Doctor shopping is when a person visits more than one doctor in order to obtain prescriptions for controlled substances like opioids or prescription stimulants. This is a serious red flag that someone is abusing prescription drugs. If you find out that your loved one has been visiting several doctors, you should talk to them about why. If you have good reason to believe that your loved one is doctor shopping, you need to approach them about it as soon as possible. Doctor shopping is a very serious crime. If you find out that your loved one is doctor shopping, you should get them help immediately. Doctor shopping is a form of insurance fraud, and it is a serious crime. If they find out, you may get into legal trouble and your health insurance provider may refuse to pay for any future medical treatments.

Signs of Drug and Alcohol Withdrawal

Many substances cause withdrawal symptoms when you stop taking them. If you notice that your loved one is experiencing withdrawal symptoms, this could be a sign that they are no longer consuming the substance. Drugs that cause withdrawal symptoms include opioids (like heroin and prescription painkillers), benzodiazepines (like Valium), methamphetamine, and alcohol. If your loved one has recently stopped consuming a substance and is experiencing withdrawal symptoms, they may be experiencing substance abuse. If you notice withdrawal symptoms in your loved one, you should talk to them about what is happening. If they are denying that anything is wrong, you should seek help for them as soon as possible.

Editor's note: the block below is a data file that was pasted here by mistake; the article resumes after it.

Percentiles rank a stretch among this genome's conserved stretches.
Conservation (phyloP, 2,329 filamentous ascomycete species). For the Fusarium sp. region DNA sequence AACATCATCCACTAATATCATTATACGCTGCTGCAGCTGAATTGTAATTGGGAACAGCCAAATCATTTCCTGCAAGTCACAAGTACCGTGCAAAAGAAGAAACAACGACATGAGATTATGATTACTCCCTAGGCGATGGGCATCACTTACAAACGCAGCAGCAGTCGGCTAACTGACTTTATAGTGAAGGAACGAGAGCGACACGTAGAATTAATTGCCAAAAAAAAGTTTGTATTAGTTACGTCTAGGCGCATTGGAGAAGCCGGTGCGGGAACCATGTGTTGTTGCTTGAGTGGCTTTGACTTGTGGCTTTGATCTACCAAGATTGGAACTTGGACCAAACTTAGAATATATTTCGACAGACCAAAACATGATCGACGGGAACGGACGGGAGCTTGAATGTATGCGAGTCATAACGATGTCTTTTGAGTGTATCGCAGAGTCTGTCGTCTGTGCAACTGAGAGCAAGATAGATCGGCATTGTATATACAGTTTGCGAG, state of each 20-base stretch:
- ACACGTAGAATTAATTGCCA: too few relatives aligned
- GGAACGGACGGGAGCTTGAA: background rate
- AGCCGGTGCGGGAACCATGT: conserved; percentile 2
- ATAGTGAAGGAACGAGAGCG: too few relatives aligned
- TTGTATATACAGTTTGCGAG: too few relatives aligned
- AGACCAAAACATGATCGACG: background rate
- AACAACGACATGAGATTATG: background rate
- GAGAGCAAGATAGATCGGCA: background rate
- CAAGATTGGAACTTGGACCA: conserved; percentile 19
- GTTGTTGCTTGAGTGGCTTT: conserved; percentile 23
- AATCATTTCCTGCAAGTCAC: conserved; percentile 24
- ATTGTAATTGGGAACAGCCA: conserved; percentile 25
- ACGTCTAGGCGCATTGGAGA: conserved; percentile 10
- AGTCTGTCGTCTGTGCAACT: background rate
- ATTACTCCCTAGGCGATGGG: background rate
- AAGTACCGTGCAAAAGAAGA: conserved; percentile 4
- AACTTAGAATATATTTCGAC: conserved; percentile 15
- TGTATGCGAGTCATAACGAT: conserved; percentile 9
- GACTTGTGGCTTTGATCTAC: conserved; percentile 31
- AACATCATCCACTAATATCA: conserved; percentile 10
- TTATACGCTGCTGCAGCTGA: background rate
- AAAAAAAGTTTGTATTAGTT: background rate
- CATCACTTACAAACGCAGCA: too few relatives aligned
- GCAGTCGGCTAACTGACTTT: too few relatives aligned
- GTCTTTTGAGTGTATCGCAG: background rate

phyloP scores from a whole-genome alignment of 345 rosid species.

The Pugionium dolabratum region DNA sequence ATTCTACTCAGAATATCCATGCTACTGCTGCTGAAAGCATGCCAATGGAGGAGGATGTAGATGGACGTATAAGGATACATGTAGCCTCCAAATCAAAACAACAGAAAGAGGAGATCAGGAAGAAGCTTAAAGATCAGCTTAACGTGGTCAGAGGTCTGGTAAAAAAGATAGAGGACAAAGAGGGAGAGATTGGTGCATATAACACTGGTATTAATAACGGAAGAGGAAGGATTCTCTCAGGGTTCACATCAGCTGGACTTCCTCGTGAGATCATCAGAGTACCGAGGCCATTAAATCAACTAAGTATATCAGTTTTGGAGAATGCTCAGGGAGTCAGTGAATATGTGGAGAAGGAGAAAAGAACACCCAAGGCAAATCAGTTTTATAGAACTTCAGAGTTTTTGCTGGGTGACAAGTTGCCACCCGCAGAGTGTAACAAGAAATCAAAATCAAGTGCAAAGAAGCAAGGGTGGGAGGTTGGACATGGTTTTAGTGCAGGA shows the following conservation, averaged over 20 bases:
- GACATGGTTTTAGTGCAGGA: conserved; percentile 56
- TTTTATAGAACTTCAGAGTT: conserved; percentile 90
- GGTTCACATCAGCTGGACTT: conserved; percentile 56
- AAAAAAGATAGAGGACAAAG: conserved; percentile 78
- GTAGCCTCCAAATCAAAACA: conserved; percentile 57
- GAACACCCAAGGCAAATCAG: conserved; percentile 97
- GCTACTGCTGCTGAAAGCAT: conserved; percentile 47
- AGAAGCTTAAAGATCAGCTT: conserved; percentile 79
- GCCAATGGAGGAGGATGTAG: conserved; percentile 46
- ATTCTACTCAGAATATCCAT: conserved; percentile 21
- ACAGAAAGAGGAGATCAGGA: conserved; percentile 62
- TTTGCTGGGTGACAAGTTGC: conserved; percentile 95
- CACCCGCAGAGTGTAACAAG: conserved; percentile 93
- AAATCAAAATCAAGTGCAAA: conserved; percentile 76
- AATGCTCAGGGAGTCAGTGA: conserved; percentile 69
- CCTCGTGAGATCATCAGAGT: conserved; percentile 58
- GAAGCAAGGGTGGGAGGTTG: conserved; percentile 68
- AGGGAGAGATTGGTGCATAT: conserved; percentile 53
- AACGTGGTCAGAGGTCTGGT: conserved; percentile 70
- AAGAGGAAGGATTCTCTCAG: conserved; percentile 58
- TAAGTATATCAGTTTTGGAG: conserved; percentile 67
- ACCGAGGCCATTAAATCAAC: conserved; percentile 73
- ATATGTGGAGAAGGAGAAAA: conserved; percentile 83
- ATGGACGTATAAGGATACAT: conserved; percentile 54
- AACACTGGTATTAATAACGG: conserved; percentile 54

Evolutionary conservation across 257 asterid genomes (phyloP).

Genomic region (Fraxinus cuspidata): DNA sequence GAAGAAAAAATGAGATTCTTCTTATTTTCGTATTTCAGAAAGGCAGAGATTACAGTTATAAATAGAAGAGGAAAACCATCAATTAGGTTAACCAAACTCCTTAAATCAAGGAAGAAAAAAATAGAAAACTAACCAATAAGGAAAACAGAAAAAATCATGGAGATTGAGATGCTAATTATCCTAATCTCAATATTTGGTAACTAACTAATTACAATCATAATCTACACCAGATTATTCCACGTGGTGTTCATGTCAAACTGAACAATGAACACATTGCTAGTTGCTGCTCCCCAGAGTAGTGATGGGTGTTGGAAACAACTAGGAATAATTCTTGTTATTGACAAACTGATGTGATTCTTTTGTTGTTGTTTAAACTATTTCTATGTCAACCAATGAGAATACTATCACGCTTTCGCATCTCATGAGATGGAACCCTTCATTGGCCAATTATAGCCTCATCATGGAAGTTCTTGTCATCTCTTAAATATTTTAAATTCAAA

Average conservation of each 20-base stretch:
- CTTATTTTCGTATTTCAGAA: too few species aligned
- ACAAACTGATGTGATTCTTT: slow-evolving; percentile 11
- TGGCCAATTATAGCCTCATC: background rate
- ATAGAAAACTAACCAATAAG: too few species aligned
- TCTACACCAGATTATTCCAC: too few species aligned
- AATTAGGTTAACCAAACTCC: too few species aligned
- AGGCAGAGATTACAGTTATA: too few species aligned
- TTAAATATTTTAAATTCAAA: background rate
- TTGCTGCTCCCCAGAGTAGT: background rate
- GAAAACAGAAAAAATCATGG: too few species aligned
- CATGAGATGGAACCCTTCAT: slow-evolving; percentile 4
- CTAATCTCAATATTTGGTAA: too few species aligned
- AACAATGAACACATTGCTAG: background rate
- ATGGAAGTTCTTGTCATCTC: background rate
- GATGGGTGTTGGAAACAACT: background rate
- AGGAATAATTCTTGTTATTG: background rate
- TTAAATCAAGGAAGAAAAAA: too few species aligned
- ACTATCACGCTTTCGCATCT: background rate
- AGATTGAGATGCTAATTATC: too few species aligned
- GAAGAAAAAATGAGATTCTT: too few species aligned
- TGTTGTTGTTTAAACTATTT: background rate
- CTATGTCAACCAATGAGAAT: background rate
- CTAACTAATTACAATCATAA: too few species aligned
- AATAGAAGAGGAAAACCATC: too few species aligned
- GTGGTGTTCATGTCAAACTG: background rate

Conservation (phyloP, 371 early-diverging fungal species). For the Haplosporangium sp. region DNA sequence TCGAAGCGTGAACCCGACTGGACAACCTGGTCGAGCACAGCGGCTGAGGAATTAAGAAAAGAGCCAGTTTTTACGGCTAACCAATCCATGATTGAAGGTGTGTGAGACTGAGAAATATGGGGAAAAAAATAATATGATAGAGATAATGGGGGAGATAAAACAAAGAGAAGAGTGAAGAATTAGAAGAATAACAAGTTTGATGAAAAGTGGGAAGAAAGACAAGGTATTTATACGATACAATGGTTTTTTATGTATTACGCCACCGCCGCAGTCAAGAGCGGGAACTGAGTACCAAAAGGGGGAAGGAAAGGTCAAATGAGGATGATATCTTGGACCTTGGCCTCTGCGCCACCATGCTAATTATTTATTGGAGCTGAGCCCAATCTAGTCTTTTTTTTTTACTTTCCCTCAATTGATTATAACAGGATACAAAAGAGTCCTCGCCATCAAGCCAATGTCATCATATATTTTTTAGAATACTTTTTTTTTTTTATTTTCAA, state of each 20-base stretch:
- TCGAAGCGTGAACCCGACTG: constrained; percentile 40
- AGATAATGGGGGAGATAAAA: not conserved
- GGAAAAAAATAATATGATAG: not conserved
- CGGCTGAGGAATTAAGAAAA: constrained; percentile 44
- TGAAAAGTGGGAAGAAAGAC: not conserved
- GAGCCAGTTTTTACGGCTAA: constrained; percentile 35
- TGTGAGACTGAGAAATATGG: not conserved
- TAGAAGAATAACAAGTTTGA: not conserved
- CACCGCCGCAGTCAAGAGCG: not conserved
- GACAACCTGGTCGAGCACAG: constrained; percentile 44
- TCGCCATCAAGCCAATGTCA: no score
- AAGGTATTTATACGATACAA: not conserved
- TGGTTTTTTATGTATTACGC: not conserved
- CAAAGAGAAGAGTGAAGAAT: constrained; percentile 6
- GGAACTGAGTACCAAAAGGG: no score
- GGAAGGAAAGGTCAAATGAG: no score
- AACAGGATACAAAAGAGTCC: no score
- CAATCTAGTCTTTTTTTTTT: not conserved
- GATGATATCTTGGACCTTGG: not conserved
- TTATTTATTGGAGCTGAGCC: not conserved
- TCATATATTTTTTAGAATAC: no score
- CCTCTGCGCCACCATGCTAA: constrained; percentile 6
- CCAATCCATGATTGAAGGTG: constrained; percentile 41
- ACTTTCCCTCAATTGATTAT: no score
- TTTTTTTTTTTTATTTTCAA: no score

Living a Drug-Free Life

Life is precious, and it can be taken away from us in an instant. Substance abuse is a serious problem, and it can happen to anyone. If you think someone you love is struggling with substance abuse, it’s important to approach them about their problem as soon as possible. You can’t force someone to get help, but you can be there for them and support them through their journey to recovery. If you know someone who is struggling, offer them your support. If you are struggling yourself, don’t be ashamed to get help. There is always light at the end of the tunnel.

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Edited by: David Beasley

David Beasley - Design for Recovery

RADT
David Beasley is a certified RADT (Registered Alcohol/Drug Technician). David, moved to California from North Carolina after many failed attempts to get sober.

Medically Reviewed by: Charley Allen
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LMFT
Charley earned his Masters of Clinical Psychology from Antioch University, Los Angeles, and is a California Licensed Marriage and Family Therapist (LMFT).He teaches mindfulness to both adults and children in group setting such as schools, corporate workplaces, and medical treatment facilities.